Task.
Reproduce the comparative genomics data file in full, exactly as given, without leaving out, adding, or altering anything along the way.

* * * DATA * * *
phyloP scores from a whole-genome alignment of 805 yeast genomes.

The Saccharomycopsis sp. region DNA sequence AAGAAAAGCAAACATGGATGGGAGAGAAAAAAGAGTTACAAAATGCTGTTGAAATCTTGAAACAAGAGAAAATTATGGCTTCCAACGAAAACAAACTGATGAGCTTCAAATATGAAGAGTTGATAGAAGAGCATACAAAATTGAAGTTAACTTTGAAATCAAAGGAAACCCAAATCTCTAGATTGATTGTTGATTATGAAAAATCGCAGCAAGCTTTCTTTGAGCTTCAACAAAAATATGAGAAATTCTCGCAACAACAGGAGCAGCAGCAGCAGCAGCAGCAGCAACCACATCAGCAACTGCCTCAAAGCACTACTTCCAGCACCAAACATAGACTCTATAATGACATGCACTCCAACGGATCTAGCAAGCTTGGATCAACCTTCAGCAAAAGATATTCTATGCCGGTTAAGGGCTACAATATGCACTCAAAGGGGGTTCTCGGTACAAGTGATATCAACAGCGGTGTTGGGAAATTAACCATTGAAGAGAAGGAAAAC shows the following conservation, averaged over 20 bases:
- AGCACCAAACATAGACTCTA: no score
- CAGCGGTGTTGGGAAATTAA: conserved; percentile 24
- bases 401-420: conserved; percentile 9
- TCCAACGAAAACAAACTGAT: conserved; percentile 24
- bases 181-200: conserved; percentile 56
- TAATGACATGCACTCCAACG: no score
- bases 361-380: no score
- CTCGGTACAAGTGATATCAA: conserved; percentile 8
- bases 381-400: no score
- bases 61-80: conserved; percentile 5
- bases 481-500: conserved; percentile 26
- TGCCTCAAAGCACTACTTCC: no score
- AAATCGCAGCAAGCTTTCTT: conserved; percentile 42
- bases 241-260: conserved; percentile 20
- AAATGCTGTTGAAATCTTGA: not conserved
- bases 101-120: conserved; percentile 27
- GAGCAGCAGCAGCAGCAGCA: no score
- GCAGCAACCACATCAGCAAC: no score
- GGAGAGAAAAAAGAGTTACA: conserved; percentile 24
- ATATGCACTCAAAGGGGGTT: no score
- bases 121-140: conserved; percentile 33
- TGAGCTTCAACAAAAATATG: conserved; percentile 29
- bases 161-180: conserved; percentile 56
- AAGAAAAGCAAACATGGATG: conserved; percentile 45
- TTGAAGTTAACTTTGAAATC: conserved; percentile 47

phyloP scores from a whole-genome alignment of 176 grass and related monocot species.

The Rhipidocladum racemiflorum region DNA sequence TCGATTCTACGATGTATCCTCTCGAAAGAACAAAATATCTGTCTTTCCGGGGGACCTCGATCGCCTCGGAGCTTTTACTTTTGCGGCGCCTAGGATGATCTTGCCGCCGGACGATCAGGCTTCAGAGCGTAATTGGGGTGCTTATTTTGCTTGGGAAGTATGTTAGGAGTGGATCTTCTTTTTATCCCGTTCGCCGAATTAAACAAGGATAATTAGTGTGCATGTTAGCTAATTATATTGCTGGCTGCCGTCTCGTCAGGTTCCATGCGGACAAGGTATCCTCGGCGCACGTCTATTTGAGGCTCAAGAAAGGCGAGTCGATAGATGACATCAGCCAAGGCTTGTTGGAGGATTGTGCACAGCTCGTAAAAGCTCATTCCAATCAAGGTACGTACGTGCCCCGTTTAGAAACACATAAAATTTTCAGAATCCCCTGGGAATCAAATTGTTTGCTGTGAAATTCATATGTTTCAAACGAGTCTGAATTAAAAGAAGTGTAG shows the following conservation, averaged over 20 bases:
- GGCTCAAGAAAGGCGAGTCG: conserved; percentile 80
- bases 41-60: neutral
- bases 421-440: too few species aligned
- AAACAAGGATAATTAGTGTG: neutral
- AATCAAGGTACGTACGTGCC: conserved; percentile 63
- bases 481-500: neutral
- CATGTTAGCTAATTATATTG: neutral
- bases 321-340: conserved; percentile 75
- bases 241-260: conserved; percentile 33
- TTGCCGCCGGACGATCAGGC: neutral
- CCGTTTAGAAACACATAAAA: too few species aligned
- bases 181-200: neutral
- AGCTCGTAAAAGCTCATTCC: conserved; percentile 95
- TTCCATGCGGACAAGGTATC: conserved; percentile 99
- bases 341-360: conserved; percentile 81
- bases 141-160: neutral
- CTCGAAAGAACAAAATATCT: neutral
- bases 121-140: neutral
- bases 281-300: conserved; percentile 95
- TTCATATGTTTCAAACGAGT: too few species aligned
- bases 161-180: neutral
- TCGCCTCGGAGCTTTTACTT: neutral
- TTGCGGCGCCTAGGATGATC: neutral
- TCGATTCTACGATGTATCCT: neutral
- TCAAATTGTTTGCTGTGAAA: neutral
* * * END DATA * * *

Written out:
phyloP scores from a whole-genome alignment of 805 yeast genomes.

The Saccharomycopsis sp. region DNA sequence AAGAAAAGCAAACATGGATGGGAGAGAAAAAAGAGTTACAAAATGCTGTTGAAATCTTGAAACAAGAGAAAATTATGGCTTCCAACGAAAACAAACTGATGAGCTTCAAATATGAAGAGTTGATAGAAGAGCATACAAAATTGAAGTTAACTTTGAAATCAAAGGAAACCCAAATCTCTAGATTGATTGTTGATTATGAAAAATCGCAGCAAGCTTTCTTTGAGCTTCAACAAAAATATGAGAAATTCTCGCAACAACAGGAGCAGCAGCAGCAGCAGCAGCAGCAACCACATCAGCAACTGCCTCAAAGCACTACTTCCAGCACCAAACATAGACTCTATAATGACATGCACTCCAACGGATCTAGCAAGCTTGGATCAACCTTCAGCAAAAGATATTCTATGCCGGTTAAGGGCTACAATATGCACTCAAAGGGGGTTCTCGGTACAAGTGATATCAACAGCGGTGTTGGGAAATTAACCATTGAAGAGAAGGAAAAC shows the following conservation, averaged over 20 bases:
- AGCACCAAACATAGACTCTA: no score
- CAGCGGTGTTGGGAAATTAA: conserved; percentile 24
- bases 401-420: conserved; percentile 9
- TCCAACGAAAACAAACTGAT: conserved; percentile 24
- bases 181-200: conserved; percentile 56
- TAATGACATGCACTCCAACG: no score
- bases 361-380: no score
- CTCGGTACAAGTGATATCAA: conserved; percentile 8
- bases 381-400: no score
- bases 61-80: conserved; percentile 5
- bases 481-500: conserved; percentile 26
- TGCCTCAAAGCACTACTTCC: no score
- AAATCGCAGCAAGCTTTCTT: conserved; percentile 42
- bases 241-260: conserved; percentile 20
- AAATGCTGTTGAAATCTTGA: not conserved
- bases 101-120: conserved; percentile 27
- GAGCAGCAGCAGCAGCAGCA: no score
- GCAGCAACCACATCAGCAAC: no score
- GGAGAGAAAAAAGAGTTACA: conserved; percentile 24
- ATATGCACTCAAAGGGGGTT: no score
- bases 121-140: conserved; percentile 33
- TGAGCTTCAACAAAAATATG: conserved; percentile 29
- bases 161-180: conserved; percentile 56
- AAGAAAAGCAAACATGGATG: conserved; percentile 45
- TTGAAGTTAACTTTGAAATC: conserved; percentile 47

phyloP scores from a whole-genome alignment of 176 grass and related monocot species.

The Rhipidocladum racemiflorum region DNA sequence TCGATTCTACGATGTATCCTCTCGAAAGAACAAAATATCTGTCTTTCCGGGGGACCTCGATCGCCTCGGAGCTTTTACTTTTGCGGCGCCTAGGATGATCTTGCCGCCGGACGATCAGGCTTCAGAGCGTAATTGGGGTGCTTATTTTGCTTGGGAAGTATGTTAGGAGTGGATCTTCTTTTTATCCCGTTCGCCGAATTAAACAAGGATAATTAGTGTGCATGTTAGCTAATTATATTGCTGGCTGCCGTCTCGTCAGGTTCCATGCGGACAAGGTATCCTCGGCGCACGTCTATTTGAGGCTCAAGAAAGGCGAGTCGATAGATGACATCAGCCAAGGCTTGTTGGAGGATTGTGCACAGCTCGTAAAAGCTCATTCCAATCAAGGTACGTACGTGCCCCGTTTAGAAACACATAAAATTTTCAGAATCCCCTGGGAATCAAATTGTTTGCTGTGAAATTCATATGTTTCAAACGAGTCTGAATTAAAAGAAGTGTAG shows the following conservation, averaged over 20 bases:
- GGCTCAAGAAAGGCGAGTCG: conserved; percentile 80
- bases 41-60: neutral
- bases 421-440: too few species aligned
- AAACAAGGATAATTAGTGTG: neutral
- AATCAAGGTACGTACGTGCC: conserved; percentile 63
- bases 481-500: neutral
- CATGTTAGCTAATTATATTG: neutral
- bases 321-340: conserved; percentile 75
- bases 241-260: conserved; percentile 33
- TTGCCGCCGGACGATCAGGC: neutral
- CCGTTTAGAAACACATAAAA: too few species aligned
- bases 181-200: neutral
- AGCTCGTAAAAGCTCATTCC: conserved; percentile 95
- TTCCATGCGGACAAGGTATC: conserved; percentile 99
- bases 341-360: conserved; percentile 81
- bases 141-160: neutral
- CTCGAAAGAACAAAATATCT: neutral
- bases 121-140: neutral
- bases 281-300: conserved; percentile 95
- TTCATATGTTTCAAACGAGT: too few species aligned
- bases 161-180: neutral
- TCGCCTCGGAGCTTTTACTT: neutral
- TTGCGGCGCCTAGGATGATC: neutral
- TCGATTCTACGATGTATCCT: neutral
- TCAAATTGTTTGCTGTGAAA: neutral